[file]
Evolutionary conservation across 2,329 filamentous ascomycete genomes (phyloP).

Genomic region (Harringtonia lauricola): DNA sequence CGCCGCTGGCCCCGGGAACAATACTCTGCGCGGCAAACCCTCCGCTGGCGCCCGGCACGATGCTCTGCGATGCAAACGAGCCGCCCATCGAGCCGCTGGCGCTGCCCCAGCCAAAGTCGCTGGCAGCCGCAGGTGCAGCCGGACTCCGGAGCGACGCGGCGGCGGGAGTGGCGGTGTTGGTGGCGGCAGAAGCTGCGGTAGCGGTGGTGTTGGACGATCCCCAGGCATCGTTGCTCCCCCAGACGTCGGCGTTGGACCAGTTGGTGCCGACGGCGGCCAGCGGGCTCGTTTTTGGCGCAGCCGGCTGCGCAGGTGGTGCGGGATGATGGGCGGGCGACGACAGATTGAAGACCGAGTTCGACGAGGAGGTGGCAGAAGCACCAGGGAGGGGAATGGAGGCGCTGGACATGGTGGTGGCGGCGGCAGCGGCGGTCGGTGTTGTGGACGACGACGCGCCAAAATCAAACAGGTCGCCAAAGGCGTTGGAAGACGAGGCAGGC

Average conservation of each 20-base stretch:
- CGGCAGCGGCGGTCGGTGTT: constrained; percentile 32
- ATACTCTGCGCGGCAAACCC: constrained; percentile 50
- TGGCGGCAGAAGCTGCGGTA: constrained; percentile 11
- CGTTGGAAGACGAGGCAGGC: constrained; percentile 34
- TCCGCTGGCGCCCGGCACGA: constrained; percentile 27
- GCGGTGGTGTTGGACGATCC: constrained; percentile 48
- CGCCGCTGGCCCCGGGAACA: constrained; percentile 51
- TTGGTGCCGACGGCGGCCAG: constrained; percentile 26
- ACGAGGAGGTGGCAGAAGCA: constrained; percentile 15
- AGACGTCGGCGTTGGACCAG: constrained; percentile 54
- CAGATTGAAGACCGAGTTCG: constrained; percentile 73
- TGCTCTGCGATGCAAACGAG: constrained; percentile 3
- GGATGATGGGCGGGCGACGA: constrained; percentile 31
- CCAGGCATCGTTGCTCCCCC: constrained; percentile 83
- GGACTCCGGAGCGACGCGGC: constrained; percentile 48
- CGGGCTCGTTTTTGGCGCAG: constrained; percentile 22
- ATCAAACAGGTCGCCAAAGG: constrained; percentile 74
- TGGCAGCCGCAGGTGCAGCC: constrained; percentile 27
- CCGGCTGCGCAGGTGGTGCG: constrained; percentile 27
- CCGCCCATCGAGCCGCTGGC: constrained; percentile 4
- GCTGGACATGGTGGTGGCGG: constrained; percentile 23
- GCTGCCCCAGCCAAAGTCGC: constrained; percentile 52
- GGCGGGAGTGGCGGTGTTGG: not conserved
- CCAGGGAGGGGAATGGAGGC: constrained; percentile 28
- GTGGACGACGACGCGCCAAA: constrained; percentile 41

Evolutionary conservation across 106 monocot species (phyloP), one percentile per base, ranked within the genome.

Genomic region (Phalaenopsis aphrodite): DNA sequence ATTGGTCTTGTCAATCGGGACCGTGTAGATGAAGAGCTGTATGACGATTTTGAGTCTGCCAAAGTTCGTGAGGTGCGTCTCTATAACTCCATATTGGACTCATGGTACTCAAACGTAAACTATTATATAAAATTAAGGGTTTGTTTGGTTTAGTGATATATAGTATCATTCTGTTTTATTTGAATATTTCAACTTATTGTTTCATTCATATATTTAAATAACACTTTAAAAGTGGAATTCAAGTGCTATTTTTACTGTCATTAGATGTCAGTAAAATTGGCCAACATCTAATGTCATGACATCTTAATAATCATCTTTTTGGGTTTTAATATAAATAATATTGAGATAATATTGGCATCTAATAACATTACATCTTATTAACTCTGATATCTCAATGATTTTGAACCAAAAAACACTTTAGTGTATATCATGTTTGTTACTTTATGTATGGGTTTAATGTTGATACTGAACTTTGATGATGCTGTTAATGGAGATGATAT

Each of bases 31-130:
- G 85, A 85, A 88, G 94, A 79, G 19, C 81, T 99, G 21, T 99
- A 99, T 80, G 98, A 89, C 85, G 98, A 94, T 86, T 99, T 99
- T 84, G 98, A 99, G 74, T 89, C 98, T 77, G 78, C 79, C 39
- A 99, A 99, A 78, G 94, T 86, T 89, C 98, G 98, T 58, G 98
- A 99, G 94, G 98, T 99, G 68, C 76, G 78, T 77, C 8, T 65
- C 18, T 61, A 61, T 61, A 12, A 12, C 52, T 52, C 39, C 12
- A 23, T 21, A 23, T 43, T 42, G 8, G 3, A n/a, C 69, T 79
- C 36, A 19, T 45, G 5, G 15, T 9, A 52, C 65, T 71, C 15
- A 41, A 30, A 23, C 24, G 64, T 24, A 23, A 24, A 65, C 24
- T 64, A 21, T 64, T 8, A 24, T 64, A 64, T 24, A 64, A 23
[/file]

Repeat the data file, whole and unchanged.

Evolutionary conservation across 2,329 filamentous ascomycete genomes (phyloP).

Genomic region (Harringtonia lauricola): DNA sequence CGCCGCTGGCCCCGGGAACAATACTCTGCGCGGCAAACCCTCCGCTGGCGCCCGGCACGATGCTCTGCGATGCAAACGAGCCGCCCATCGAGCCGCTGGCGCTGCCCCAGCCAAAGTCGCTGGCAGCCGCAGGTGCAGCCGGACTCCGGAGCGACGCGGCGGCGGGAGTGGCGGTGTTGGTGGCGGCAGAAGCTGCGGTAGCGGTGGTGTTGGACGATCCCCAGGCATCGTTGCTCCCCCAGACGTCGGCGTTGGACCAGTTGGTGCCGACGGCGGCCAGCGGGCTCGTTTTTGGCGCAGCCGGCTGCGCAGGTGGTGCGGGATGATGGGCGGGCGACGACAGATTGAAGACCGAGTTCGACGAGGAGGTGGCAGAAGCACCAGGGAGGGGAATGGAGGCGCTGGACATGGTGGTGGCGGCGGCAGCGGCGGTCGGTGTTGTGGACGACGACGCGCCAAAATCAAACAGGTCGCCAAAGGCGTTGGAAGACGAGGCAGGC

Average conservation of each 20-base stretch:
- CGGCAGCGGCGGTCGGTGTT: constrained; percentile 32
- ATACTCTGCGCGGCAAACCC: constrained; percentile 50
- TGGCGGCAGAAGCTGCGGTA: constrained; percentile 11
- CGTTGGAAGACGAGGCAGGC: constrained; percentile 34
- TCCGCTGGCGCCCGGCACGA: constrained; percentile 27
- GCGGTGGTGTTGGACGATCC: constrained; percentile 48
- CGCCGCTGGCCCCGGGAACA: constrained; percentile 51
- TTGGTGCCGACGGCGGCCAG: constrained; percentile 26
- ACGAGGAGGTGGCAGAAGCA: constrained; percentile 15
- AGACGTCGGCGTTGGACCAG: constrained; percentile 54
- CAGATTGAAGACCGAGTTCG: constrained; percentile 73
- TGCTCTGCGATGCAAACGAG: constrained; percentile 3
- GGATGATGGGCGGGCGACGA: constrained; percentile 31
- CCAGGCATCGTTGCTCCCCC: constrained; percentile 83
- GGACTCCGGAGCGACGCGGC: constrained; percentile 48
- CGGGCTCGTTTTTGGCGCAG: constrained; percentile 22
- ATCAAACAGGTCGCCAAAGG: constrained; percentile 74
- TGGCAGCCGCAGGTGCAGCC: constrained; percentile 27
- CCGGCTGCGCAGGTGGTGCG: constrained; percentile 27
- CCGCCCATCGAGCCGCTGGC: constrained; percentile 4
- GCTGGACATGGTGGTGGCGG: constrained; percentile 23
- GCTGCCCCAGCCAAAGTCGC: constrained; percentile 52
- GGCGGGAGTGGCGGTGTTGG: not conserved
- CCAGGGAGGGGAATGGAGGC: constrained; percentile 28
- GTGGACGACGACGCGCCAAA: constrained; percentile 41

Evolutionary conservation across 106 monocot species (phyloP), one percentile per base, ranked within the genome.

Genomic region (Phalaenopsis aphrodite): DNA sequence ATTGGTCTTGTCAATCGGGACCGTGTAGATGAAGAGCTGTATGACGATTTTGAGTCTGCCAAAGTTCGTGAGGTGCGTCTCTATAACTCCATATTGGACTCATGGTACTCAAACGTAAACTATTATATAAAATTAAGGGTTTGTTTGGTTTAGTGATATATAGTATCATTCTGTTTTATTTGAATATTTCAACTTATTGTTTCATTCATATATTTAAATAACACTTTAAAAGTGGAATTCAAGTGCTATTTTTACTGTCATTAGATGTCAGTAAAATTGGCCAACATCTAATGTCATGACATCTTAATAATCATCTTTTTGGGTTTTAATATAAATAATATTGAGATAATATTGGCATCTAATAACATTACATCTTATTAACTCTGATATCTCAATGATTTTGAACCAAAAAACACTTTAGTGTATATCATGTTTGTTACTTTATGTATGGGTTTAATGTTGATACTGAACTTTGATGATGCTGTTAATGGAGATGATAT

Each of bases 31-130:
- G 85, A 85, A 88, G 94, A 79, G 19, C 81, T 99, G 21, T 99
- A 99, T 80, G 98, A 89, C 85, G 98, A 94, T 86, T 99, T 99
- T 84, G 98, A 99, G 74, T 89, C 98, T 77, G 78, C 79, C 39
- A 99, A 99, A 78, G 94, T 86, T 89, C 98, G 98, T 58, G 98
- A 99, G 94, G 98, T 99, G 68, C 76, G 78, T 77, C 8, T 65
- C 18, T 61, A 61, T 61, A 12, A 12, C 52, T 52, C 39, C 12
- A 23, T 21, A 23, T 43, T 42, G 8, G 3, A n/a, C 69, T 79
- C 36, A 19, T 45, G 5, G 15, T 9, A 52, C 65, T 71, C 15
- A 41, A 30, A 23, C 24, G 64, T 24, A 23, A 24, A 65, C 24
- T 64, A 21, T 64, T 8, A 24, T 64, A 64, T 24, A 64, A 23